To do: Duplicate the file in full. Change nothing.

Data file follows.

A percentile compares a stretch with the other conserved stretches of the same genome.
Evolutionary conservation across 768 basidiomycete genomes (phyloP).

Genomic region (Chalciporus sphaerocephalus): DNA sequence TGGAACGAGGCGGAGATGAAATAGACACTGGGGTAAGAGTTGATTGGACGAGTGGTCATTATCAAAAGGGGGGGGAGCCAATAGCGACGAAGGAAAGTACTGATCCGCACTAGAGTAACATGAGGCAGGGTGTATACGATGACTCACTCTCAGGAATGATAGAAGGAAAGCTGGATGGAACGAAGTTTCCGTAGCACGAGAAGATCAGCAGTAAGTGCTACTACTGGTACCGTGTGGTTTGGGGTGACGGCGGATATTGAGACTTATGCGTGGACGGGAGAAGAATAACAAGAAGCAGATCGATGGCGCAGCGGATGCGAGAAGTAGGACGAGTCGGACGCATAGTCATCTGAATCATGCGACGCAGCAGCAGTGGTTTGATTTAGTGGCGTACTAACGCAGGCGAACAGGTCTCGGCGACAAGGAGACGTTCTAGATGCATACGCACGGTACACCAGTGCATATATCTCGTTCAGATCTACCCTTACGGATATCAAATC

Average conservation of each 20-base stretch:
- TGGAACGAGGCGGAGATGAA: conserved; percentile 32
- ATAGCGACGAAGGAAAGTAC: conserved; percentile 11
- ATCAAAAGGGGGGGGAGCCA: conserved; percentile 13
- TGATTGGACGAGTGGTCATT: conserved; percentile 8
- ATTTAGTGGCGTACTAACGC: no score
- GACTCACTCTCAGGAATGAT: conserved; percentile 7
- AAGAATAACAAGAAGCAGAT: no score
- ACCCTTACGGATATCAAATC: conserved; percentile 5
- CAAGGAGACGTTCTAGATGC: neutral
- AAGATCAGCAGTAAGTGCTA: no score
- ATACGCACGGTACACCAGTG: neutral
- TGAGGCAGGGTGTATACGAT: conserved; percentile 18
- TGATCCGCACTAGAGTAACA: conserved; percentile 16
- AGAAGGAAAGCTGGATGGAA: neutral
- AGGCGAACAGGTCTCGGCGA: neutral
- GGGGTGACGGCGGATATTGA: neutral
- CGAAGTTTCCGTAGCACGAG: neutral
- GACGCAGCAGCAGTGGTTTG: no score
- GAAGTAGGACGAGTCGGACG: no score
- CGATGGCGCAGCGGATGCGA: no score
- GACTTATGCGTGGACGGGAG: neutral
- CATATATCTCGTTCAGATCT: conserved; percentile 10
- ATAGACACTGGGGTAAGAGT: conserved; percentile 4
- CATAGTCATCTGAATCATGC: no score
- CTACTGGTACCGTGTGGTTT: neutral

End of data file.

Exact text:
A percentile compares a stretch with the other conserved stretches of the same genome.
Evolutionary conservation across 768 basidiomycete genomes (phyloP).

Genomic region (Chalciporus sphaerocephalus): DNA sequence TGGAACGAGGCGGAGATGAAATAGACACTGGGGTAAGAGTTGATTGGACGAGTGGTCATTATCAAAAGGGGGGGGAGCCAATAGCGACGAAGGAAAGTACTGATCCGCACTAGAGTAACATGAGGCAGGGTGTATACGATGACTCACTCTCAGGAATGATAGAAGGAAAGCTGGATGGAACGAAGTTTCCGTAGCACGAGAAGATCAGCAGTAAGTGCTACTACTGGTACCGTGTGGTTTGGGGTGACGGCGGATATTGAGACTTATGCGTGGACGGGAGAAGAATAACAAGAAGCAGATCGATGGCGCAGCGGATGCGAGAAGTAGGACGAGTCGGACGCATAGTCATCTGAATCATGCGACGCAGCAGCAGTGGTTTGATTTAGTGGCGTACTAACGCAGGCGAACAGGTCTCGGCGACAAGGAGACGTTCTAGATGCATACGCACGGTACACCAGTGCATATATCTCGTTCAGATCTACCCTTACGGATATCAAATC

Average conservation of each 20-base stretch:
- TGGAACGAGGCGGAGATGAA: conserved; percentile 32
- ATAGCGACGAAGGAAAGTAC: conserved; percentile 11
- ATCAAAAGGGGGGGGAGCCA: conserved; percentile 13
- TGATTGGACGAGTGGTCATT: conserved; percentile 8
- ATTTAGTGGCGTACTAACGC: no score
- GACTCACTCTCAGGAATGAT: conserved; percentile 7
- AAGAATAACAAGAAGCAGAT: no score
- ACCCTTACGGATATCAAATC: conserved; percentile 5
- CAAGGAGACGTTCTAGATGC: neutral
- AAGATCAGCAGTAAGTGCTA: no score
- ATACGCACGGTACACCAGTG: neutral
- TGAGGCAGGGTGTATACGAT: conserved; percentile 18
- TGATCCGCACTAGAGTAACA: conserved; percentile 16
- AGAAGGAAAGCTGGATGGAA: neutral
- AGGCGAACAGGTCTCGGCGA: neutral
- GGGGTGACGGCGGATATTGA: neutral
- CGAAGTTTCCGTAGCACGAG: neutral
- GACGCAGCAGCAGTGGTTTG: no score
- GAAGTAGGACGAGTCGGACG: no score
- CGATGGCGCAGCGGATGCGA: no score
- GACTTATGCGTGGACGGGAG: neutral
- CATATATCTCGTTCAGATCT: conserved; percentile 10
- ATAGACACTGGGGTAAGAGT: conserved; percentile 4
- CATAGTCATCTGAATCATGC: no score
- CTACTGGTACCGTGTGGTTT: neutral